David Green. Edward the Black Prince: Power in Medieval Europe. Harlow: Pearson Longman, 2007. 312 pp. $28.00 (paper), ISBN 978-0-582-78481-9.
Reviewed by Stephen M. Cooper (Independent Scholar)
Published on H-War (January, 2008)
The Flower of English Chivalry
In the city square of Leeds in West Yorkshire, there is a magnificent statue of the Black Prince, erected in 1903 when the British Empire was at its height and patriotism was uncomplicated. Displaying an intense pride in his life and achievements, the inscription proclaims that the prince was "the victor of Crécy and Poitiers, the Flower of English Chivalry and the Upholder of the Rights of the People in the Good Parliament." One would not expect a book published in 2007 to make the same grandiose claims, and David Green does not even intend his newest book Edward the Black Prince to be a conventional biography--he has written one of those already (The Black Prince ). Instead, he openly states that he is concerned with themes, and not the person (p. 3). The common thread is contained in the subtitle--the exercise of power in medieval Europe.
The theme of power is certainly worth considering, since the Black Prince was not like the present Prince of Wales: he wielded real power in England, Wales (though he never visited there), and above all Aquitaine, which he ruled with his wife--the controversial Joan of Kent--for most of the 1360s. He never became king of England, but he was the sovereign ruler of a large part of France. The prince was a brilliant soldier and commander, but he was "not a political animal," and there is a strong argument for saying that he won the war but lost the peace because of his misgovernment of Aquitaine (p. 153). In pursuing his chosen themes, Green deliberately plays down the fighting, at which the prince was very good, and concentrates on the politics, where the prince was either rather hopeless or simply uninterested. In terms of religion and estate management, there is no real evidence that "the Flower of English Chivalry" was even personally involved.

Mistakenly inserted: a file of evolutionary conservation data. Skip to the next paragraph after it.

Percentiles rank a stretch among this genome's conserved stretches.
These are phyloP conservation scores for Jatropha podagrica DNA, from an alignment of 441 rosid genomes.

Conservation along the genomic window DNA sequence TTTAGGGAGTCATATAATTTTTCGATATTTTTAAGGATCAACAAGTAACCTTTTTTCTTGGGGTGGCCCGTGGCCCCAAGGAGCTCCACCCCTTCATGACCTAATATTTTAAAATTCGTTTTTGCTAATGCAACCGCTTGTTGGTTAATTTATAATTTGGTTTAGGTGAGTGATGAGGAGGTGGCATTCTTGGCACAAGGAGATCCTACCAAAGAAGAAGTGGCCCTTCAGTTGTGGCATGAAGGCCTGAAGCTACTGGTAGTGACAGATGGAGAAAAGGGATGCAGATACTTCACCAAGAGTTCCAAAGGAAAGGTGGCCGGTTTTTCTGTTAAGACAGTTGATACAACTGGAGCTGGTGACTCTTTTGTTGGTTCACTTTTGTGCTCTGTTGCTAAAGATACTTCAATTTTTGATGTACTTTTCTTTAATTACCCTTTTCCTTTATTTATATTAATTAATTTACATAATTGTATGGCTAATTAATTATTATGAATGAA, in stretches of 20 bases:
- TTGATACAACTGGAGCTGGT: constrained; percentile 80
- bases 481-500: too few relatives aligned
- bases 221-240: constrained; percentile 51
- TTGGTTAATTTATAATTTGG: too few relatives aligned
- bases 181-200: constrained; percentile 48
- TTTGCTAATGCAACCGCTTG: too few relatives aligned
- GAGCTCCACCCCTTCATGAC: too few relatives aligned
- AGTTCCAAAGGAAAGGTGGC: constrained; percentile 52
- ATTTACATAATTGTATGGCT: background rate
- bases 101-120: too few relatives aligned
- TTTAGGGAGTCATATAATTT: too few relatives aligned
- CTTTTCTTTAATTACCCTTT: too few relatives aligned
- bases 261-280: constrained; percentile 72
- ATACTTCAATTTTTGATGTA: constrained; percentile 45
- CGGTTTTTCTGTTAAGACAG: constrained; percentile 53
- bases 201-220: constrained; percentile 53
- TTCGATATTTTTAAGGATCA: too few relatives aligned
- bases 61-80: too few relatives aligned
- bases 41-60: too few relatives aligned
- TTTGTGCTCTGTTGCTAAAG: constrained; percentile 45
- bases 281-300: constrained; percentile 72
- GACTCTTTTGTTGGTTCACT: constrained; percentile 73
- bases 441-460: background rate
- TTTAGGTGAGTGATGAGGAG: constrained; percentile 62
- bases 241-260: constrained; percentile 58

Green's account of the loss of Aquitaine in the 1370s is very good and convincing. I had not realized the extent of disaster of the prince's government in Aquitaine. The typical picture from contemporary English sources is that the Treaty of Brétigny in 1360 was a triumph, sealing twenty years of military success in which "the victor of Crécy and of Poitiers" had played a major part. The English cause came to a sticky end when the perfidious French broke the terms of the treaty and invaded Aquitaine, when the prince was too ill to play a fully effective role. This was the view taken by his younger brother, Thomas of Gloucester, as recorded by the contemporary chronicler Jean Froissart. Green points to the superficiality of this view. The truth, according to Green, is that the prince did not know how to govern his new vassals in France. By involving France in a ruinous, though short and militarily successful, war in Spain, and then asking France to pay for it, he forfeited French loyalty and brought about the French intervention in Gascon affairs which Brétigny had been designed to avoid.